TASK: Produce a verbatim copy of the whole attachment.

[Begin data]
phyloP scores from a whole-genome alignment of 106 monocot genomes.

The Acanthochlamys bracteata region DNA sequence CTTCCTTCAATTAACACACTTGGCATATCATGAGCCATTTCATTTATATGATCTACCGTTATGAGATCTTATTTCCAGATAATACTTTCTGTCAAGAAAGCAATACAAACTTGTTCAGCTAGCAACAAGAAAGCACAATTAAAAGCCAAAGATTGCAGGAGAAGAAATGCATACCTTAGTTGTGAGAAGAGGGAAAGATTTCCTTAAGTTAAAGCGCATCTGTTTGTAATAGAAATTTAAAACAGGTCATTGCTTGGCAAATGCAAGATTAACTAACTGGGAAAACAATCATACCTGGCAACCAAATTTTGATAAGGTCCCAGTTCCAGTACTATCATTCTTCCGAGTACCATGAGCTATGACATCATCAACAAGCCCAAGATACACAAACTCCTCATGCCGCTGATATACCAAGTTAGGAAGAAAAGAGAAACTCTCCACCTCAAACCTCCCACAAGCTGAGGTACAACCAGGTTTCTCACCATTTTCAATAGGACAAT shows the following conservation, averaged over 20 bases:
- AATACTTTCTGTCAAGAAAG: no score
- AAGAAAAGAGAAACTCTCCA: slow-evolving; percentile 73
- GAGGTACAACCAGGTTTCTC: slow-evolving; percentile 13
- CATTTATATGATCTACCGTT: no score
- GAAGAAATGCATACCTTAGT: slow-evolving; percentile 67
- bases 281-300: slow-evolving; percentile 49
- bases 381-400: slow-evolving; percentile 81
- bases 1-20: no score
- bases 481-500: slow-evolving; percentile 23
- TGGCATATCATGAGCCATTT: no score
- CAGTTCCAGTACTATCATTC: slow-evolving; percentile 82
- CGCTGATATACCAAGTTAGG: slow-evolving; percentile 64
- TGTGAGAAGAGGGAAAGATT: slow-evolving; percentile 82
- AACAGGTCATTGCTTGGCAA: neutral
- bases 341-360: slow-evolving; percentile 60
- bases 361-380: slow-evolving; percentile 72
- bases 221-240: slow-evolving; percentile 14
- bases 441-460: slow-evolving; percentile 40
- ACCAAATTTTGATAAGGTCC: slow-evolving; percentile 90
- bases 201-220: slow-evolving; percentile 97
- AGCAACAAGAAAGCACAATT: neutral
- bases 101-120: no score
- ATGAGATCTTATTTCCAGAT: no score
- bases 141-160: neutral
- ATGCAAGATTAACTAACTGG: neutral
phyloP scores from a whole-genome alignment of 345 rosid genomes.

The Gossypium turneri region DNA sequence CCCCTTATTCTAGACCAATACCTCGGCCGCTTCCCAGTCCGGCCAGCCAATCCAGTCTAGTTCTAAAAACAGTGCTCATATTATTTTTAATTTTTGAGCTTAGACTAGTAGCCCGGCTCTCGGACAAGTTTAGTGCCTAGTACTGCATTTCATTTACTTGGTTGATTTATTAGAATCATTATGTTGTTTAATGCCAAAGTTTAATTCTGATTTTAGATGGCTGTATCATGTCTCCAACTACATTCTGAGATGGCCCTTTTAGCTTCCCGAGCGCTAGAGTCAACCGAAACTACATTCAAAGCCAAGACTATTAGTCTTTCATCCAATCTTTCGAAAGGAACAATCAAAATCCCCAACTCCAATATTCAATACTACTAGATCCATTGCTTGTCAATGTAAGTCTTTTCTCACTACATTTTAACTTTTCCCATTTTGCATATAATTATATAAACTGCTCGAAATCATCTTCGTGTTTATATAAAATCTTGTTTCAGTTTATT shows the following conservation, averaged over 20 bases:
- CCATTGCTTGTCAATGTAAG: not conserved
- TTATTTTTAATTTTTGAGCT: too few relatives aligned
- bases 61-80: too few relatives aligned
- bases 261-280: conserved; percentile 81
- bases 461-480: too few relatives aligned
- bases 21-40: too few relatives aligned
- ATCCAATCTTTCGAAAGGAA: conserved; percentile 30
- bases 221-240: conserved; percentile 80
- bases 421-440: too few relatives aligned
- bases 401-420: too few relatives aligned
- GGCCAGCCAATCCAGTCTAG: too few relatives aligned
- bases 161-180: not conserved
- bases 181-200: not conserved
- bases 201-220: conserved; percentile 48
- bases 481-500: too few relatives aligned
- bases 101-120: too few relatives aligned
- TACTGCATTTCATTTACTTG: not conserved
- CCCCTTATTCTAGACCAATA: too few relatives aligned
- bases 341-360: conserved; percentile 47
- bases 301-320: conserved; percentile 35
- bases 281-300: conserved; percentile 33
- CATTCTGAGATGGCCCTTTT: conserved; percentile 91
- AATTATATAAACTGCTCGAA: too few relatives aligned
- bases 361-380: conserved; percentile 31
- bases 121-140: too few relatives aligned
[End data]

phyloP scores from a whole-genome alignment of 106 monocot genomes.

The Acanthochlamys bracteata region DNA sequence CTTCCTTCAATTAACACACTTGGCATATCATGAGCCATTTCATTTATATGATCTACCGTTATGAGATCTTATTTCCAGATAATACTTTCTGTCAAGAAAGCAATACAAACTTGTTCAGCTAGCAACAAGAAAGCACAATTAAAAGCCAAAGATTGCAGGAGAAGAAATGCATACCTTAGTTGTGAGAAGAGGGAAAGATTTCCTTAAGTTAAAGCGCATCTGTTTGTAATAGAAATTTAAAACAGGTCATTGCTTGGCAAATGCAAGATTAACTAACTGGGAAAACAATCATACCTGGCAACCAAATTTTGATAAGGTCCCAGTTCCAGTACTATCATTCTTCCGAGTACCATGAGCTATGACATCATCAACAAGCCCAAGATACACAAACTCCTCATGCCGCTGATATACCAAGTTAGGAAGAAAAGAGAAACTCTCCACCTCAAACCTCCCACAAGCTGAGGTACAACCAGGTTTCTCACCATTTTCAATAGGACAAT shows the following conservation, averaged over 20 bases:
- AATACTTTCTGTCAAGAAAG: no score
- AAGAAAAGAGAAACTCTCCA: slow-evolving; percentile 73
- GAGGTACAACCAGGTTTCTC: slow-evolving; percentile 13
- CATTTATATGATCTACCGTT: no score
- GAAGAAATGCATACCTTAGT: slow-evolving; percentile 67
- bases 281-300: slow-evolving; percentile 49
- bases 381-400: slow-evolving; percentile 81
- bases 1-20: no score
- bases 481-500: slow-evolving; percentile 23
- TGGCATATCATGAGCCATTT: no score
- CAGTTCCAGTACTATCATTC: slow-evolving; percentile 82
- CGCTGATATACCAAGTTAGG: slow-evolving; percentile 64
- TGTGAGAAGAGGGAAAGATT: slow-evolving; percentile 82
- AACAGGTCATTGCTTGGCAA: neutral
- bases 341-360: slow-evolving; percentile 60
- bases 361-380: slow-evolving; percentile 72
- bases 221-240: slow-evolving; percentile 14
- bases 441-460: slow-evolving; percentile 40
- ACCAAATTTTGATAAGGTCC: slow-evolving; percentile 90
- bases 201-220: slow-evolving; percentile 97
- AGCAACAAGAAAGCACAATT: neutral
- bases 101-120: no score
- ATGAGATCTTATTTCCAGAT: no score
- bases 141-160: neutral
- ATGCAAGATTAACTAACTGG: neutral
phyloP scores from a whole-genome alignment of 345 rosid genomes.

The Gossypium turneri region DNA sequence CCCCTTATTCTAGACCAATACCTCGGCCGCTTCCCAGTCCGGCCAGCCAATCCAGTCTAGTTCTAAAAACAGTGCTCATATTATTTTTAATTTTTGAGCTTAGACTAGTAGCCCGGCTCTCGGACAAGTTTAGTGCCTAGTACTGCATTTCATTTACTTGGTTGATTTATTAGAATCATTATGTTGTTTAATGCCAAAGTTTAATTCTGATTTTAGATGGCTGTATCATGTCTCCAACTACATTCTGAGATGGCCCTTTTAGCTTCCCGAGCGCTAGAGTCAACCGAAACTACATTCAAAGCCAAGACTATTAGTCTTTCATCCAATCTTTCGAAAGGAACAATCAAAATCCCCAACTCCAATATTCAATACTACTAGATCCATTGCTTGTCAATGTAAGTCTTTTCTCACTACATTTTAACTTTTCCCATTTTGCATATAATTATATAAACTGCTCGAAATCATCTTCGTGTTTATATAAAATCTTGTTTCAGTTTATT shows the following conservation, averaged over 20 bases:
- CCATTGCTTGTCAATGTAAG: not conserved
- TTATTTTTAATTTTTGAGCT: too few relatives aligned
- bases 61-80: too few relatives aligned
- bases 261-280: conserved; percentile 81
- bases 461-480: too few relatives aligned
- bases 21-40: too few relatives aligned
- ATCCAATCTTTCGAAAGGAA: conserved; percentile 30
- bases 221-240: conserved; percentile 80
- bases 421-440: too few relatives aligned
- bases 401-420: too few relatives aligned
- GGCCAGCCAATCCAGTCTAG: too few relatives aligned
- bases 161-180: not conserved
- bases 181-200: not conserved
- bases 201-220: conserved; percentile 48
- bases 481-500: too few relatives aligned
- bases 101-120: too few relatives aligned
- TACTGCATTTCATTTACTTG: not conserved
- CCCCTTATTCTAGACCAATA: too few relatives aligned
- bases 341-360: conserved; percentile 47
- bases 301-320: conserved; percentile 35
- bases 281-300: conserved; percentile 33
- CATTCTGAGATGGCCCTTTT: conserved; percentile 91
- AATTATATAAACTGCTCGAA: too few relatives aligned
- bases 361-380: conserved; percentile 31
- bases 121-140: too few relatives aligned